““We went through so many changes in the definition of design in the 20th century with all the clichés about form following function, and the addition of meaning in the 1960s with post-structuralism, but what is really important right now is communication,” Paola Antonelli, senior curator of architecture and design at MoMA, said by telephone. (…) “Because of that designers can’t just think in terms of form, function and meaning when they develop new objects, they have to learn a bit of script writing too.”
Though the same same microchips that enable things as small as smart phones to fulfill hundreds of different functions also make them more opaque. In the industrial era when form generally followed function, you could guess how to use an electronic product from its appearance. You can’t do that with a tiny digital device, which is why designers face the new challenge that Ms. Antonelli calls “script writing,” in other words, ensuring that the object can tell us how to use it.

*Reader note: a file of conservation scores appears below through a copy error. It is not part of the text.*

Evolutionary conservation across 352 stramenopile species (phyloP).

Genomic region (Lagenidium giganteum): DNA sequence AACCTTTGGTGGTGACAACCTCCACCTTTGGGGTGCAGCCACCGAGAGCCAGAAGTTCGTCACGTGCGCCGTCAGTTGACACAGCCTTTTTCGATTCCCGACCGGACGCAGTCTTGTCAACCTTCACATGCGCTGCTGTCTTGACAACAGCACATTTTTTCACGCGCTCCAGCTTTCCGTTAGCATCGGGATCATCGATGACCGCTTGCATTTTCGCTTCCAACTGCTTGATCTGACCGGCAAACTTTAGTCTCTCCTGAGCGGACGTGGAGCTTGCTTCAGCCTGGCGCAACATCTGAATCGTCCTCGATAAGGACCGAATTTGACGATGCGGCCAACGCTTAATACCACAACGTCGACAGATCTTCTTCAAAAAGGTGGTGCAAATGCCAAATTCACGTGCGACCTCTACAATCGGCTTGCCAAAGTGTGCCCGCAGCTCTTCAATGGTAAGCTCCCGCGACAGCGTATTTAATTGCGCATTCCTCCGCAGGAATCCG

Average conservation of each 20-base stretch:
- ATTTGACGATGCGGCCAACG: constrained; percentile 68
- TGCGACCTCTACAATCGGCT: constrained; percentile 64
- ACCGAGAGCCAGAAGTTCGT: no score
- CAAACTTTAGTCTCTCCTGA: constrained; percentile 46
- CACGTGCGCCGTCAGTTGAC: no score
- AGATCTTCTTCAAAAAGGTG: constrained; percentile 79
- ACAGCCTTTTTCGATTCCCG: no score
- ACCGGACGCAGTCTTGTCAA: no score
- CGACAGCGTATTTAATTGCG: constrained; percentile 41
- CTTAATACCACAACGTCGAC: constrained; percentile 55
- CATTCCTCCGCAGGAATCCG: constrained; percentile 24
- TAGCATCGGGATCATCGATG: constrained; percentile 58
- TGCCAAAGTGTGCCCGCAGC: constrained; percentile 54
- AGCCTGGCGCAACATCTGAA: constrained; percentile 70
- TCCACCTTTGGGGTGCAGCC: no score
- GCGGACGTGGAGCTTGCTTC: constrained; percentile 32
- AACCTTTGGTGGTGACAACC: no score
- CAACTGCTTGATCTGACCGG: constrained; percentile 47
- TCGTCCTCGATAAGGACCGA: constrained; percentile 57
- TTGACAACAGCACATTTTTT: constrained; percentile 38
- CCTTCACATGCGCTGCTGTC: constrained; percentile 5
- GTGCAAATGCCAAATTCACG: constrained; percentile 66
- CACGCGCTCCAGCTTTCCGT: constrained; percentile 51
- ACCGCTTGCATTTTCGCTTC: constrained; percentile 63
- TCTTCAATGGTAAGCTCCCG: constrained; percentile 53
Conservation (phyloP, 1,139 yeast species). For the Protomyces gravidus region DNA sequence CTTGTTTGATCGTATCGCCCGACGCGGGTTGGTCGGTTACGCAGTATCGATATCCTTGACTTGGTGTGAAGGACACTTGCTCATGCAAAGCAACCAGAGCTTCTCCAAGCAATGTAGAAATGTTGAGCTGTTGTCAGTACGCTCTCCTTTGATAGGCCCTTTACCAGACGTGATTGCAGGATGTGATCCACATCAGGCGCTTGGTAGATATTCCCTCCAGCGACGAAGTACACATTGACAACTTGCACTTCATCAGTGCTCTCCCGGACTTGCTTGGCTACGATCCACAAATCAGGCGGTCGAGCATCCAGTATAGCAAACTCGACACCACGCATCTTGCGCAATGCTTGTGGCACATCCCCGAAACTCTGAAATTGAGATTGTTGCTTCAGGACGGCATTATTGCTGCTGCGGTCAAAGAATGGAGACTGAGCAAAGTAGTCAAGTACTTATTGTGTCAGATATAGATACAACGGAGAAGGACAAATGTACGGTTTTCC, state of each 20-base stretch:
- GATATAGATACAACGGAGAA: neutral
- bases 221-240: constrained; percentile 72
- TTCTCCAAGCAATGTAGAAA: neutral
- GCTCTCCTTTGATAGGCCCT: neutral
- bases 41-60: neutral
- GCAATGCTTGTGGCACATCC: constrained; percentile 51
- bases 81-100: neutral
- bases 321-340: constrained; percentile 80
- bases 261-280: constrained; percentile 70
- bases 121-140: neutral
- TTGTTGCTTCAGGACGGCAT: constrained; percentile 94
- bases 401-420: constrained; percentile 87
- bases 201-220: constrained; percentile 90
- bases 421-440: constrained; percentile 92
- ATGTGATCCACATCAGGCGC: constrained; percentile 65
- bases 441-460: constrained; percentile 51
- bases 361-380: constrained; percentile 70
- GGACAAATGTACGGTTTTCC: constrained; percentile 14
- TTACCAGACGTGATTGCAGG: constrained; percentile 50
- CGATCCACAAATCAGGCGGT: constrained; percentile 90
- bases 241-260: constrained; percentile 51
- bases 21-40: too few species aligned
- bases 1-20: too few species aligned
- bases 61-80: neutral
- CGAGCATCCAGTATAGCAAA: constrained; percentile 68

“There is still an imbalance between the aesthetic value of some projects and their functional value, and designers need to make much more effort to explain what they are doing,” Ms. Antonelli said. “This field is moving so fast, but we are still dealing with the old clichés and still adding new ones.”“
Why do I blog this? It’s interesting to see how the curator puts things into perspective (wrt to interaction design). From an STS standpoint, the notion of “script writing” can be understood in two sense: (1) the code writing aspect that underpins interaction design of course, (2) the very idea that designers/engineers embed a vision of users in the technical objects they create… what Actor-Network Theory describes as script-building (among which certain clichés about users’ attitudes, expectations and needs). It’s therefore intriguing that Antonelli uses this “script” term.